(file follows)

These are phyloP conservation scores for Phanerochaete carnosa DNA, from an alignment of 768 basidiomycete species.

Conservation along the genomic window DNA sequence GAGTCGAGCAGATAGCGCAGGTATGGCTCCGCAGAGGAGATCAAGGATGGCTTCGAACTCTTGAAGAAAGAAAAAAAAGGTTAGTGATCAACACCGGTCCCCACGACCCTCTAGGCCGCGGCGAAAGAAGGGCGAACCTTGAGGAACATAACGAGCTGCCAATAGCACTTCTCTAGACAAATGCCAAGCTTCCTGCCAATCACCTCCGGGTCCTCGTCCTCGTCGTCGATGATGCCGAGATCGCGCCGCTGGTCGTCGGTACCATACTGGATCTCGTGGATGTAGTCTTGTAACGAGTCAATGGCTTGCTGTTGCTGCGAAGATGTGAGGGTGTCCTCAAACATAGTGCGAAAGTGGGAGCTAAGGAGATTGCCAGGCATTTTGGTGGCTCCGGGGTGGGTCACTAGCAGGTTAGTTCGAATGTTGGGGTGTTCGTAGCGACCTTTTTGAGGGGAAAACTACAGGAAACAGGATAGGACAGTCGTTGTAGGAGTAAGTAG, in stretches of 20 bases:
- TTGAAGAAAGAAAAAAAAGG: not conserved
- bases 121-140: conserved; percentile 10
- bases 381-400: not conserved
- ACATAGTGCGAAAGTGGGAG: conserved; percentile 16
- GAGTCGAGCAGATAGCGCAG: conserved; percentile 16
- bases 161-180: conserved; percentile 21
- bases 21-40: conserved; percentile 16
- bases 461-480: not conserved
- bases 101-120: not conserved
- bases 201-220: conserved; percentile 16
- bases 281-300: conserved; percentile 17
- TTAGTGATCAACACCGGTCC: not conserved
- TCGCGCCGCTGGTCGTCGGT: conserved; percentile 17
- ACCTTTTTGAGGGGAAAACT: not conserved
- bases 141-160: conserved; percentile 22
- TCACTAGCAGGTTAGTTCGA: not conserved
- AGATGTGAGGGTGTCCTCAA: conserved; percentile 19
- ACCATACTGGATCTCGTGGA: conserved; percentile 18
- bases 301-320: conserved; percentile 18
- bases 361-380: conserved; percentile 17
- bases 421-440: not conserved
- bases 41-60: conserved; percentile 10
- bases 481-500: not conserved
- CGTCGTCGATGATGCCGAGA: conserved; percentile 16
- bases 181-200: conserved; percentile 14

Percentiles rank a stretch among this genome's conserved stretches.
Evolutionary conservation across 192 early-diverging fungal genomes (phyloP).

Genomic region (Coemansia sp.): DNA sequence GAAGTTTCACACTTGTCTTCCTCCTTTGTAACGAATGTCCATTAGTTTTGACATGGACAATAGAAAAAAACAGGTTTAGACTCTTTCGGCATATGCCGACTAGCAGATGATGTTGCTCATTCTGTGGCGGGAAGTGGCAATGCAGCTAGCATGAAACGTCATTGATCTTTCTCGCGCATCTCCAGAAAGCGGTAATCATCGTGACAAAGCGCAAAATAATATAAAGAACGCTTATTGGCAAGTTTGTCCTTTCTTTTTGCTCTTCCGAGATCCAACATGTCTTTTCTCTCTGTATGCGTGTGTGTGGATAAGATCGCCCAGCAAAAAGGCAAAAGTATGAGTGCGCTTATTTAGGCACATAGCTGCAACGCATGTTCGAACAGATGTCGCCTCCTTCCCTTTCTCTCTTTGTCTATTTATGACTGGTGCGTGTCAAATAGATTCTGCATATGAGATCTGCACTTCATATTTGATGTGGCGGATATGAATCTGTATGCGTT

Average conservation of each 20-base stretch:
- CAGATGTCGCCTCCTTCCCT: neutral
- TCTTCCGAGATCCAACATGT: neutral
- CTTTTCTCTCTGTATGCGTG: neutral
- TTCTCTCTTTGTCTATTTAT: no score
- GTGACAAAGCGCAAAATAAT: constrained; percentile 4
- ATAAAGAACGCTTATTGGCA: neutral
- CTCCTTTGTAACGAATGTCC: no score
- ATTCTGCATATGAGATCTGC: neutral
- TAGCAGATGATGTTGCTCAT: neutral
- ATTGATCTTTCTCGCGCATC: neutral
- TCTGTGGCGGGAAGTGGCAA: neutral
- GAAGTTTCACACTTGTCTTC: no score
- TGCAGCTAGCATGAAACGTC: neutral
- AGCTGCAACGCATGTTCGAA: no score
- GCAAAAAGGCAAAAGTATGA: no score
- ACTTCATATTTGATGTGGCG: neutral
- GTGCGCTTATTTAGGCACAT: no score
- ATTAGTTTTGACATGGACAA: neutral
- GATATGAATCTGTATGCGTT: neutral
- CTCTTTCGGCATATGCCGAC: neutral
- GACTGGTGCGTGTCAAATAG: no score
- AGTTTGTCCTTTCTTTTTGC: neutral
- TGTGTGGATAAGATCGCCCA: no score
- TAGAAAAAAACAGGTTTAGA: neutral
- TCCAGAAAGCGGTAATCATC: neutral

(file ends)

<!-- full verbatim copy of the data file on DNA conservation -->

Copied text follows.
These are phyloP conservation scores for Phanerochaete carnosa DNA, from an alignment of 768 basidiomycete species.

Conservation along the genomic window DNA sequence GAGTCGAGCAGATAGCGCAGGTATGGCTCCGCAGAGGAGATCAAGGATGGCTTCGAACTCTTGAAGAAAGAAAAAAAAGGTTAGTGATCAACACCGGTCCCCACGACCCTCTAGGCCGCGGCGAAAGAAGGGCGAACCTTGAGGAACATAACGAGCTGCCAATAGCACTTCTCTAGACAAATGCCAAGCTTCCTGCCAATCACCTCCGGGTCCTCGTCCTCGTCGTCGATGATGCCGAGATCGCGCCGCTGGTCGTCGGTACCATACTGGATCTCGTGGATGTAGTCTTGTAACGAGTCAATGGCTTGCTGTTGCTGCGAAGATGTGAGGGTGTCCTCAAACATAGTGCGAAAGTGGGAGCTAAGGAGATTGCCAGGCATTTTGGTGGCTCCGGGGTGGGTCACTAGCAGGTTAGTTCGAATGTTGGGGTGTTCGTAGCGACCTTTTTGAGGGGAAAACTACAGGAAACAGGATAGGACAGTCGTTGTAGGAGTAAGTAG, in stretches of 20 bases:
- TTGAAGAAAGAAAAAAAAGG: not conserved
- bases 121-140: conserved; percentile 10
- bases 381-400: not conserved
- ACATAGTGCGAAAGTGGGAG: conserved; percentile 16
- GAGTCGAGCAGATAGCGCAG: conserved; percentile 16
- bases 161-180: conserved; percentile 21
- bases 21-40: conserved; percentile 16
- bases 461-480: not conserved
- bases 101-120: not conserved
- bases 201-220: conserved; percentile 16
- bases 281-300: conserved; percentile 17
- TTAGTGATCAACACCGGTCC: not conserved
- TCGCGCCGCTGGTCGTCGGT: conserved; percentile 17
- ACCTTTTTGAGGGGAAAACT: not conserved
- bases 141-160: conserved; percentile 22
- TCACTAGCAGGTTAGTTCGA: not conserved
- AGATGTGAGGGTGTCCTCAA: conserved; percentile 19
- ACCATACTGGATCTCGTGGA: conserved; percentile 18
- bases 301-320: conserved; percentile 18
- bases 361-380: conserved; percentile 17
- bases 421-440: not conserved
- bases 41-60: conserved; percentile 10
- bases 481-500: not conserved
- CGTCGTCGATGATGCCGAGA: conserved; percentile 16
- bases 181-200: conserved; percentile 14

Percentiles rank a stretch among this genome's conserved stretches.
Evolutionary conservation across 192 early-diverging fungal genomes (phyloP).

Genomic region (Coemansia sp.): DNA sequence GAAGTTTCACACTTGTCTTCCTCCTTTGTAACGAATGTCCATTAGTTTTGACATGGACAATAGAAAAAAACAGGTTTAGACTCTTTCGGCATATGCCGACTAGCAGATGATGTTGCTCATTCTGTGGCGGGAAGTGGCAATGCAGCTAGCATGAAACGTCATTGATCTTTCTCGCGCATCTCCAGAAAGCGGTAATCATCGTGACAAAGCGCAAAATAATATAAAGAACGCTTATTGGCAAGTTTGTCCTTTCTTTTTGCTCTTCCGAGATCCAACATGTCTTTTCTCTCTGTATGCGTGTGTGTGGATAAGATCGCCCAGCAAAAAGGCAAAAGTATGAGTGCGCTTATTTAGGCACATAGCTGCAACGCATGTTCGAACAGATGTCGCCTCCTTCCCTTTCTCTCTTTGTCTATTTATGACTGGTGCGTGTCAAATAGATTCTGCATATGAGATCTGCACTTCATATTTGATGTGGCGGATATGAATCTGTATGCGTT

Average conservation of each 20-base stretch:
- CAGATGTCGCCTCCTTCCCT: neutral
- TCTTCCGAGATCCAACATGT: neutral
- CTTTTCTCTCTGTATGCGTG: neutral
- TTCTCTCTTTGTCTATTTAT: no score
- GTGACAAAGCGCAAAATAAT: constrained; percentile 4
- ATAAAGAACGCTTATTGGCA: neutral
- CTCCTTTGTAACGAATGTCC: no score
- ATTCTGCATATGAGATCTGC: neutral
- TAGCAGATGATGTTGCTCAT: neutral
- ATTGATCTTTCTCGCGCATC: neutral
- TCTGTGGCGGGAAGTGGCAA: neutral
- GAAGTTTCACACTTGTCTTC: no score
- TGCAGCTAGCATGAAACGTC: neutral
- AGCTGCAACGCATGTTCGAA: no score
- GCAAAAAGGCAAAAGTATGA: no score
- ACTTCATATTTGATGTGGCG: neutral
- GTGCGCTTATTTAGGCACAT: no score
- ATTAGTTTTGACATGGACAA: neutral
- GATATGAATCTGTATGCGTT: neutral
- CTCTTTCGGCATATGCCGAC: neutral
- GACTGGTGCGTGTCAAATAG: no score
- AGTTTGTCCTTTCTTTTTGC: neutral
- TGTGTGGATAAGATCGCCCA: no score
- TAGAAAAAAACAGGTTTAGA: neutral
- TCCAGAAAGCGGTAATCATC: neutral